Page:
Picking the right lighting for your planted aquarium can be intimidating and confusing. There are so many options to choose from, and so many ways to measure these options. The first step to understanding full spectrum aquarium lighting is to understand what type light your plants need, and what the measurements mean.
Color temperature, measured in Kelvins, is often the easiest measure to find, after wattage. It is a measure of the overall color of the light as it appears to the human eye. Lower color temperatures appear reddish while higher temperatures appear bluish with white in the middle of the range. Often, a temperature between 5000K and 10,000K is recommended for a planted aquarium. However, two bulbs with the same color temperature may in fact be emitting very different light, some more useful to plants than others. This has to do with the different wavelengths of light, and explains why relying on color temperature alone can be misleading.
Visible light is made up of many different wavelengths, mixed together. It’s the absorption or reflection of particular wavelengths that produce colors. Plants require certain wavelengths of light to carry out photosynthesis using chlorophyll. The light that chlorophyll absorbs is used to power photosynthesis. By examining the wavelengths of light absorbed by chlorophyll, we can begin to understand the needs of our aquatic plants.
As shown above, plants need the majority of the light to be around 400-450nm and 650-675nm (or blue and red light). The blue light is used for leaf growth, and promotes bushy, compact growth, while red light is mainly used for flowering and strong stems. They reflect most green light, thus explaining why leaves are green.
Armed with this information, we know that any aquarium light will need to produce large amounts of blue and red light. Most bulb manufacturers include the spectral output graph of their products on or in the packaging. Examine this output graph and try to find a bulb that matches up with the spectral absorption graph for chlorophyll. The closer the match, the better the bulb will be for your plants. For example, the following graph is for a GE 9325K bulb.
The bulb matches up fairly well, although the spike at 600nm is not really red enough (650-675nm) for a plant to fully benefit. The blue light spike is however beneficial, and the spike in greenish-yellow light will make the bulb look bright to the human eye.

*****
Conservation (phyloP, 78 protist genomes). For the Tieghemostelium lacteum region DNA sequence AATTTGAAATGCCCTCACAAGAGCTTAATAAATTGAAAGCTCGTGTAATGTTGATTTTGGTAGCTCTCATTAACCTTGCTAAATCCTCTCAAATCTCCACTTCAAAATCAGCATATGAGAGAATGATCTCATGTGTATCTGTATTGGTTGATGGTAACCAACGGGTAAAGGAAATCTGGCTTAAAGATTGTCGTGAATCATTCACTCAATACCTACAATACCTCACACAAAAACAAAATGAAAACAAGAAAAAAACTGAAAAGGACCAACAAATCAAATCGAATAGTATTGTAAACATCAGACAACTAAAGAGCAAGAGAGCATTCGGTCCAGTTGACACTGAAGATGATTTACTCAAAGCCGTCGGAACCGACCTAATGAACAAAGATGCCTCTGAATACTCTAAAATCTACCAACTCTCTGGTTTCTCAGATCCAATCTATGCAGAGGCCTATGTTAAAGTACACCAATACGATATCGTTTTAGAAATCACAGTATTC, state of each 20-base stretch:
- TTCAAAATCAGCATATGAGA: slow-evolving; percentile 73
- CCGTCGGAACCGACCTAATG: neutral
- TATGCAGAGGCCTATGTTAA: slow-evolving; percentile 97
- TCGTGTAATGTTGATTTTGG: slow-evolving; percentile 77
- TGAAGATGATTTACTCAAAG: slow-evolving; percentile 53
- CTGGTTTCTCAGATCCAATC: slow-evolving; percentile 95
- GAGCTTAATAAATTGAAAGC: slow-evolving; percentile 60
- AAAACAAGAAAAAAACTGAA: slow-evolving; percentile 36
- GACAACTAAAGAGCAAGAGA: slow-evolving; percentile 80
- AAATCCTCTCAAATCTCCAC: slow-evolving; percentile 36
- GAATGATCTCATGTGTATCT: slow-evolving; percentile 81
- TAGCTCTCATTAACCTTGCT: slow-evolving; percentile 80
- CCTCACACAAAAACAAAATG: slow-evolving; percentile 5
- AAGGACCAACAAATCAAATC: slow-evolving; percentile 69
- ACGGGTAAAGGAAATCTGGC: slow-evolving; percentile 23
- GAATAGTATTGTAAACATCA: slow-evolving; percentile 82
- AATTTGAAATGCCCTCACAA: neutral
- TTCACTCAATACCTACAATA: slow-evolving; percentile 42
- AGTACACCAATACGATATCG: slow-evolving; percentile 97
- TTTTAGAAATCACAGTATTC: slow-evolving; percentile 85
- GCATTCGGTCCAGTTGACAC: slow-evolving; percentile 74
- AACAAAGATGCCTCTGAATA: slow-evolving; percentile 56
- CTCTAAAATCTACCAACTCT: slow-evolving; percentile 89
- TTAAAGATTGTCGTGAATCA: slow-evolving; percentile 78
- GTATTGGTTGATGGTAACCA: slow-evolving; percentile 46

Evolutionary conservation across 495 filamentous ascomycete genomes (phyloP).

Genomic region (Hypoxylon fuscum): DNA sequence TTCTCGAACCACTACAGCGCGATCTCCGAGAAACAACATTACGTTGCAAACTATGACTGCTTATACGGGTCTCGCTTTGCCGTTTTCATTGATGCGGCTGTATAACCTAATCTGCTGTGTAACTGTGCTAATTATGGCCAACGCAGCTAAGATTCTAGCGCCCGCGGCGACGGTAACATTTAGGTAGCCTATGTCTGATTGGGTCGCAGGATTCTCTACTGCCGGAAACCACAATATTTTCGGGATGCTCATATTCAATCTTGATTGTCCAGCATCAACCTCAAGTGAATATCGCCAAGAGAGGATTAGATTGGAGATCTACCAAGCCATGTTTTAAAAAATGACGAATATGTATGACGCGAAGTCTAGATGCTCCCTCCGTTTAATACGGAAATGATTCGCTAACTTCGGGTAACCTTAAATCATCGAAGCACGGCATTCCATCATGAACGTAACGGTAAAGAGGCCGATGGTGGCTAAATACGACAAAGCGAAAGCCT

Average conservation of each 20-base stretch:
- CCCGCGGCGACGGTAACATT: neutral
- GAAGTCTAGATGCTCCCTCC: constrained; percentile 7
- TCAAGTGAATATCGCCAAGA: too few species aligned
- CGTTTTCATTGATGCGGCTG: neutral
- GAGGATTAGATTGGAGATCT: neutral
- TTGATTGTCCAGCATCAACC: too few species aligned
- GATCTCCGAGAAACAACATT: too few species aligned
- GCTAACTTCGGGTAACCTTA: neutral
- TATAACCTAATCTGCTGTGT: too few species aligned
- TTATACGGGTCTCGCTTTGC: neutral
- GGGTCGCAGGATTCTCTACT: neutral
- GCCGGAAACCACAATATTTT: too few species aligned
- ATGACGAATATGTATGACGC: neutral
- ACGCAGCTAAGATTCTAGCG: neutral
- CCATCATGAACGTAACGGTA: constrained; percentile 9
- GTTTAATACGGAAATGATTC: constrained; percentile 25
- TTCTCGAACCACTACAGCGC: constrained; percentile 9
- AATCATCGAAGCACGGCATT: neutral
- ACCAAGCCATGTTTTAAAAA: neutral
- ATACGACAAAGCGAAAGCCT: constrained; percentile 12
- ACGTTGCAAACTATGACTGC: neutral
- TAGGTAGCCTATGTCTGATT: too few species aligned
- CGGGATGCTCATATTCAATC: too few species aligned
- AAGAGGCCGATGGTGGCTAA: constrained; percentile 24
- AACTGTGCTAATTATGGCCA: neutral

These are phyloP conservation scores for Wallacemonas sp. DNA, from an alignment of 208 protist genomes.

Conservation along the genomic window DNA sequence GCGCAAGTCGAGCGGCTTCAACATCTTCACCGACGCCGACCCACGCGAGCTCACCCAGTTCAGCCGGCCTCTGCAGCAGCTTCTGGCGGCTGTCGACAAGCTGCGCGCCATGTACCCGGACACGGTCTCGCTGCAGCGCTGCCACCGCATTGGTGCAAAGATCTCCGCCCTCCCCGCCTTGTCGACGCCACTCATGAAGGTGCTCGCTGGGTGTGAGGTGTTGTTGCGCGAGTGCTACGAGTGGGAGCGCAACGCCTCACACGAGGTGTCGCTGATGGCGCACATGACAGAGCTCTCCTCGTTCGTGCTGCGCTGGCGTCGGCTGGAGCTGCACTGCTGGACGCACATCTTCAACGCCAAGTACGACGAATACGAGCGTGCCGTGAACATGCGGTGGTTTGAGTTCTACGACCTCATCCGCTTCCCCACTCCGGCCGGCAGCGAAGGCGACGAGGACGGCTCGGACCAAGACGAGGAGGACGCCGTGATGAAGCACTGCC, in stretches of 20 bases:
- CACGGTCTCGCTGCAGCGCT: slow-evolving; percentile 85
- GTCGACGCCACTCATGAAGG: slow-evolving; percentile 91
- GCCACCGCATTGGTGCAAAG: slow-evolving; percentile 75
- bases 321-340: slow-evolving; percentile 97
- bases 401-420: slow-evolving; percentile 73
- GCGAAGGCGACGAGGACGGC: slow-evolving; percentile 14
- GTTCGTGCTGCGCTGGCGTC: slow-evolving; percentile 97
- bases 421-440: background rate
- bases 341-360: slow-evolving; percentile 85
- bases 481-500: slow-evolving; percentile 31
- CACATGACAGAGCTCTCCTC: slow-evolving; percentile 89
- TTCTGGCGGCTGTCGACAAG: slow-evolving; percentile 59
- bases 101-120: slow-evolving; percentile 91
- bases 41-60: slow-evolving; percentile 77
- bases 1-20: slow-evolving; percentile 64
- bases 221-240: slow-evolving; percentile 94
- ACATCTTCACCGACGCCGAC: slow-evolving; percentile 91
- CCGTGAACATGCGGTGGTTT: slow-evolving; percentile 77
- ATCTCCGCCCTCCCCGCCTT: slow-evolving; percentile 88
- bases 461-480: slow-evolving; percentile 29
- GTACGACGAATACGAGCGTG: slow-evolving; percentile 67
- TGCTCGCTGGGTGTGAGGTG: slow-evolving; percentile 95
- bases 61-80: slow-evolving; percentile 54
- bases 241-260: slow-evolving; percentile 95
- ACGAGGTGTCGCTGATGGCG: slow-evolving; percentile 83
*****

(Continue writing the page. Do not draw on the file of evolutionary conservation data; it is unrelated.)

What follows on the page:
Although you may not notice a major difference between bulbs, a mix between a color temperature that you like and a spectral output that your plants like will help create healthier plants and a healthier aquarium.
There are actually relatively few things you need to keep a fish healthy. However, any fish will need these things, so keep them in mind when you are getting prepared for your new friends:
You will need a tank.
Your tank will need to be large enough for the fish to swim round freely and large enough to disperse the fish’s waste until the filter can process the waste.
You will need a filter to process the fish’s waste into less harmful forms between your water changes.
You will also need to provide hiding places for the fish, so that the fish will feel comfortable and will not feel exposed and vulnerable.
For any tropical fish you will need a heater to keep the water warm to mimic the tropical conditions these fish are from.
When you first set up your tank, you will need to prepare it for your new pets, before you get any!
Wayet‘s marine LED lights uses only exact spectrums required for aquarium coral, reef, float grass, fish and freshwater plants growing, Full spectrum: Blue 455nm-470nm, White 12000k-14000k, 3 years warranty.
Dechlorinate the water.
Make sure all the equipment is running.
Get the temperature adjusted and stable (if you’re getting tropical fish).
When you first get your fish, you will need to then get the tank established and stabilized. Primarily, this is going through the cycling process to avoid “new tank syndrome.”
Once you have the tank set up and cycled, you will need to care for the fish. Caring for the fish will include these tasks:
Provide regular aquarium cleanings and water changes.
Provide regular filter maintenance.
Provide regular feedings using a variety of healthy foods.
Observe your fish regularly to recognize any odd behavior.
Inspect your equipment regularly to make sure everything is functioning correctly and that nothing is in need of repair or replacement.
So, you can see, caring for your aquarium and your fish to keep them healthy is really very simple, and though patience is absolutely necessary when you first get started (in order to get through the cycling process with minimal stress and minimal loss), just getting into a routine with your fish will make them more enjoyable and less stressful in the long run.
Algae control in a saltwater aquarium is important.
Having algae in your tank doesn’t mean anything is necessarily wrong, in fact, sometimes it will only grow under healthy conditions!
Algae need two things to grow, light and nutrients, two things that the much more desirable corals also require.
Outside of keeping the aquarium dark and not feeding the fish, there is not much the home aquarist can do to keep algae from growing.
Luckily, algae is also an excellent food for many aquarium inhabitants. In fact, algae is almost a necessity for many herbivorous fish and inverts.
Many people are familiar with the many chemical means of algae control.
Unfortunately, most of these chemicals are copper based and harmful to not only corals, but also invertebrates and even some fish.